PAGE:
There is a tension that is a constant companion when parenting children with more than your average number of challenges. That would be the ongoing challenge of balancing the desire to help your child achieve all that they are capable of and accepting your child just as they are. I find it to be such a fine line that I am continually veering off the edge on one side or another, given the situation at any moment of the day.
I have a pretty continual running dialogue in my head over what is best at that moment. If I just push a tiny bit harder will I encourage her to get past the hard and do it? Am I asking too much? If we give up on this now are we stopping just short of a new skill? Shouldn't I just accept my children as they are and be patient about what the future holds for them? These are the types of questions that echo in my head. And usually the answer is I have no idea; I'm really just making this up as I go along and relying heavily on my gut instincts.
Sometimes the decision is based on how much energy we all have at a given moment. Some days I just accept where everyone is. No one has the energy to do anything else. Other days (and I can't even tell you why exactly) are more pushing days. It just feels as though the child is ready for something more, and so we work. And then there are the days where I just can't allow this child to stay in this place and I push a little harder than usual.
I always feel a little mean, pushing a child. Staying at one developmental level is easy and it is hard work to learn new skills; to try new and uncomfortable things. Yet, sometimes that little extra push is what was needed because suddenly the awareness that they are capable of more grabs hold of them. They have caught a glimpse of being able to do new things and the next day I will discover a child trying out the skill on their own, voluntarily, that we worked so hard to do the day before.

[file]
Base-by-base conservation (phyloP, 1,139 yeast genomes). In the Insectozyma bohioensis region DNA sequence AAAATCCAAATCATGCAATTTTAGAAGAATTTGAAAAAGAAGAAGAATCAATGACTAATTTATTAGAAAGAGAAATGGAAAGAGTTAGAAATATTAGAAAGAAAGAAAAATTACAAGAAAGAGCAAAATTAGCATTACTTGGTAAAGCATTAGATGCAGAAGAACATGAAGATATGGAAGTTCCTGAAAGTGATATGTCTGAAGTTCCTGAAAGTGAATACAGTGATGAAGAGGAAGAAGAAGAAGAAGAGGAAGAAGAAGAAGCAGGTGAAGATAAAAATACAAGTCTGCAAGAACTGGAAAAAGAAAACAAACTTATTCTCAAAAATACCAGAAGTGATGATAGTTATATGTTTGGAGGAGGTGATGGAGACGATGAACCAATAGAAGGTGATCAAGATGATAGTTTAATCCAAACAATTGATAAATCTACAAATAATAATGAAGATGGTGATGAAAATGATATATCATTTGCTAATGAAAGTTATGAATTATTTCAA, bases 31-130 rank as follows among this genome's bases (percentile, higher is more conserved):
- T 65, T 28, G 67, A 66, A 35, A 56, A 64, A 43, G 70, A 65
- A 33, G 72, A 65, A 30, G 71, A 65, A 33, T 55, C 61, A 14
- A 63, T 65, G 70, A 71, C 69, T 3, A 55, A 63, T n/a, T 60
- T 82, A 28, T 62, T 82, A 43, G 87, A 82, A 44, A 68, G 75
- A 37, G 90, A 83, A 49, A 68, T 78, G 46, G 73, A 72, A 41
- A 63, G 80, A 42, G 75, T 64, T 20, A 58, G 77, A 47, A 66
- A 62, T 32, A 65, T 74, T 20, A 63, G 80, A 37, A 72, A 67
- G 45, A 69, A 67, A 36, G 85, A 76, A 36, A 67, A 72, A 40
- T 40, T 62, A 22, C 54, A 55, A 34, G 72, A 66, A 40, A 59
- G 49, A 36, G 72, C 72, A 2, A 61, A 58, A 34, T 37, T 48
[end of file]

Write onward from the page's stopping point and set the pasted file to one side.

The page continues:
R.'s most recent accomplishment is case in point. Body awareness and movement is a struggle for her. She doesn't move through space easily and often seems to not know where her body is. Yesterday as we were working (again) on not stepping on things or walking into people, I realized that while she can walk, in reality she has very little independent leg movement. It is very difficult, if not impossible for her to lift one leg for the duration it takes her to figure out the best place to put her foot down. Until a child can do that, it means living with Godzilla stomping through Tokyo. There is nothing physically wrong with her legs (yes, I had it checked out with the doctor... put the flame throwers away), so I decided that it was worth the sanity of the entire family to work on leg independence in the form of standing on one leg.
And so we worked on it. Even just me holding on to her and lifting one leg elicited unhappy shrieks. (Shrieking is her default mode of showing unhappiness.) We worked for a little bit, her shrieking, me feeling rotten and encouraging her, with the angel child phenomenon twirling around us. You know this phenomenon, right? Where one child gets in trouble or can't do something and suddenly every other child in the house has polished their halos and points out how good they are? Well, this time, it was every other child in the house, including Y., "helpfully" showing me how they can stand on one leg. H. also used the moment to process her own development asking if I had to teach her how to stand on one leg since she couldn't remember. I told her that yes, I had to teach her. She was just quieter.
Today? R. has decided that she is going to figure this out. I have caught her practicing multiple times this morning. (And the fact that she is taking the initiative to do this is as huge as the physical skill. Maybe bigger.) Finally, R. called my name and I looked and see that she is on the balance beam (voluntarily and got up on her own) and she is practicing standing on one leg. See?
Now, we still have some work to do to achieve actual balance, but the fact that she is voluntarily standing on one leg, especially after our experience yesterday, is pretty much beyond words.
Sometimes baby steps are really, really big.